Eloy Arthur Chavez, Plaintiff-appellant, v. Donna Shalala, Defendant-appellee, 16 F.3d 415 (10th Cir. 1994)

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U.S. Court of Appeals for the Tenth Circuit - 16 F.3d 415 (10th Cir. 1994)

Jan. 18, 1994


Before SETH, BARRETT, and McKAY, Circuit Judges.

After examining the briefs and appellate record, this panel has determined unanimously that oral argument would not materially assist the determination of this appeal. See Fed. R. App. P. 34(a); 10th Cir. R. 34.1.9. The case is therefore ordered submitted without oral argument.

This appeal arises from plaintiff's application for disability insurance benefits under Title II of the Social Security Act (the Act), 42 U.S.C. 401 et seq., and Supplemental Security Income benefits under Title XVI of the Act, 42 U.S.C. 1381 et seq. Plaintiff's applications were denied initially and upon reconsideration. The administrative law judge (ALJ) then found that plaintiff was not entitled to benefits, and the Appeals Council adopted the ALJ's decision. Plaintiff filed the present action in district court, and the district court adopted the magistrate's report, which recommended that the decision of the Secretary be affirmed. Plaintiff now appeals the district court's decision.

Plaintiff claims that he has disabling neck and back problems that stem from an on-the-job fall from a ladder in 1985. Following the five-step evaluation process, see Williams v. Bowen, 844 F.2d 748, 750-52 (10th Cir. 1988) (detailing five-step process), the ALJ found that plaintiff could not return to his past work. Appellant's App. at 19. At step five, however, the ALJ found that plaintiff retained the residual functional capacity to perform sedentary work. Id. At the fifth step, the burden shifts to the Secretary to show whether the plaintiff retains the ability to do alternative work and whether such work exists in the national economy. Campbell v. Bowen, 822 F.2d 1518, 1522 (10th Cir. 1987). The ALJ relied on the testimony of a vocational expert in finding that plaintiff was capable of working as a telephone solicitor and that the position exists in significant numbers in the regional economy. Appellant's App. at 20-21.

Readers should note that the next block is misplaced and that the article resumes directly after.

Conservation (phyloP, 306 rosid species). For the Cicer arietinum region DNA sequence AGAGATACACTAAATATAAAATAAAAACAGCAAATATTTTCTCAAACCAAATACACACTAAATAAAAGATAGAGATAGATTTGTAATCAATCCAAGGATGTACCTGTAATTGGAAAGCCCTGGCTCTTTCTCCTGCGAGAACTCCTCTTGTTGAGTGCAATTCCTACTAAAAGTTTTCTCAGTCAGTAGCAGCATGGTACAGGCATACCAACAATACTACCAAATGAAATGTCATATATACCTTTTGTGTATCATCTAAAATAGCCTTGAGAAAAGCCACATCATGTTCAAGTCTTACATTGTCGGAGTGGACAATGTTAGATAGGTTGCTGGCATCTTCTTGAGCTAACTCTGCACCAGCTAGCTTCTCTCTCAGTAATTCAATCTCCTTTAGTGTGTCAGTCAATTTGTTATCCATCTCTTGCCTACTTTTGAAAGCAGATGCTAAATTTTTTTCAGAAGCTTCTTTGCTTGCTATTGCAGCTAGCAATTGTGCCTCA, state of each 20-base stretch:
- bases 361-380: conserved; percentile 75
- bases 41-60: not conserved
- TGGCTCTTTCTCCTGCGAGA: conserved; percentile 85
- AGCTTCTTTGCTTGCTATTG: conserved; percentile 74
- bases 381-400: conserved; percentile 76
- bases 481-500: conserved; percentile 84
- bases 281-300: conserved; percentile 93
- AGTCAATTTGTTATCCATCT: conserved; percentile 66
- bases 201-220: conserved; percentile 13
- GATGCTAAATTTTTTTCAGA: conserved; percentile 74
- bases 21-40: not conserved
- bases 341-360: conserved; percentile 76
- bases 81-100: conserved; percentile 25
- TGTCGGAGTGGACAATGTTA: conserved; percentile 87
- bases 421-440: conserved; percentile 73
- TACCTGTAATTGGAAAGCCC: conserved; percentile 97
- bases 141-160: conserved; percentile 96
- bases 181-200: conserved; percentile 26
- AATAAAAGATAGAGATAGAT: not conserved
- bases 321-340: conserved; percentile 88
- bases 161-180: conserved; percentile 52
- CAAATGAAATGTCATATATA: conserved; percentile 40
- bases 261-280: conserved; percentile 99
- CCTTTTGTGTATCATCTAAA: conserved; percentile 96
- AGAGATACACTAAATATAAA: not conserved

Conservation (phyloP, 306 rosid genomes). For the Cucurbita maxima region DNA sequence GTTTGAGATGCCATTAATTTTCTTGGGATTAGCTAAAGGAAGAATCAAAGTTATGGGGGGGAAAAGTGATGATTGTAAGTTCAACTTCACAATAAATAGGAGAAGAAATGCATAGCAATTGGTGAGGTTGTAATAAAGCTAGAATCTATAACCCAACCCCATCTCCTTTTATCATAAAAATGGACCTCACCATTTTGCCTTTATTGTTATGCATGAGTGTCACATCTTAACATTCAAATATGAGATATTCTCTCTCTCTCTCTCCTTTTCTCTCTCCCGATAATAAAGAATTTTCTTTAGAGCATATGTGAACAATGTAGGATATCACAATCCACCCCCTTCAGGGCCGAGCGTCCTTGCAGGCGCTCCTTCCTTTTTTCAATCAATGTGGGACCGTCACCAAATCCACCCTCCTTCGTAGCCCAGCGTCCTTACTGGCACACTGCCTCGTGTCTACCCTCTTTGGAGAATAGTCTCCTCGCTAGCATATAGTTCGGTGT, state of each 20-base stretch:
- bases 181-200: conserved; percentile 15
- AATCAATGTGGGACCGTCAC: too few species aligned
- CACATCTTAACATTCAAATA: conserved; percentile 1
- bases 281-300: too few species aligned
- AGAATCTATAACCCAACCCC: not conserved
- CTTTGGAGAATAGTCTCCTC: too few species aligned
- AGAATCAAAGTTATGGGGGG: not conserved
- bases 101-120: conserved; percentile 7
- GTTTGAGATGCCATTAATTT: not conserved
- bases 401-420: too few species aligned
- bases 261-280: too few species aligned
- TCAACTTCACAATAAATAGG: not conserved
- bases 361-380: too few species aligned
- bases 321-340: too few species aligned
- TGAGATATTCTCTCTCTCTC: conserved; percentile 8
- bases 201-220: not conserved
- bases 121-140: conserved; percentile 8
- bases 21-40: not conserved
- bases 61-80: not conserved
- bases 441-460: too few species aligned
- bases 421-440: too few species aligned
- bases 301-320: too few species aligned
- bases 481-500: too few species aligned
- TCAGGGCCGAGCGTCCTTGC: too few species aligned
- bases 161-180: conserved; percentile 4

Our review of the Secretary's determination regarding disability is limited. We must "determine whether the record as a whole contains substantial evidence to support the Secretary's decision and whether the Secretary applied the correct legal standards." Hamilton v. Secretary of Health & Human Servs., 961 F.2d 1495, 1497-98 (10th Cir. 1992). " ' [S]ubstantial evidence is more than a scintilla; it is such relevant evidence as a reasonable mind might deem adequate to support a conclusion.' " Trimiar v. Sullivan, 966 F.2d 1326, 1329 (10th Cir. 1992) (quoting Jordan v. Heckler, 835 F.2d 1314, 1316 (10th Cir. 1987)).

We have carefully reviewed the entire record before us, and we conclude that substantial evidence exists to support the Secretary's findings. The record contains evidence that plaintiff's treating physicians were of the opinion that he could return to work of a sedentary nature. Appellant's App. at 156, 159, 239. In addition, at least one consulting physician concluded that plaintiff should avoid heavy lifting and repetitive bending and twisting of his back without ruling out the possibility of returning to sedentary work. Id. at 253.

The record also indicates that the ALJ sufficiently accounted for plaintiff's claims of nonexertional limitations in his findings regarding plaintiff's capacity for sedentary work. See Hargis v. Sullivan, 945 F.2d 1482, 1490-91 (10th Cir. 1991); Appellant's App. at 20. The ALJ solicited testimony from a vocational expert regarding the availability of jobs plaintiff would be capable of performing, considering his limitations and pain factor. Id. at 71. The vocational expert also testified as to the existence of such jobs in the economy. Id.

Plaintiff argues that the district court erred in refusing to remand based on new evidence. "In order to find a remand appropriate, we normally must determine that the new evidence would have changed the Secretary's decision had it been before [her]." Hargis, 945 F.2d at 1493. We have reviewed the evidence that plaintiff argues justifies a remand, and we conclude that it would not have changed the Secretary's decision had it been before her.

The judgment of the United States District Court for the District of Colorado is AFFIRMED.


This order and judgment is not binding precedent, except under the doctrines of law of the case, res judicata, and collateral estoppel. The court generally disfavors the citation of orders and judgments; nevertheless, an order and judgment may be cited under the terms and conditions of the court's General Order filed November 29, 1993. --- F.R.D. ---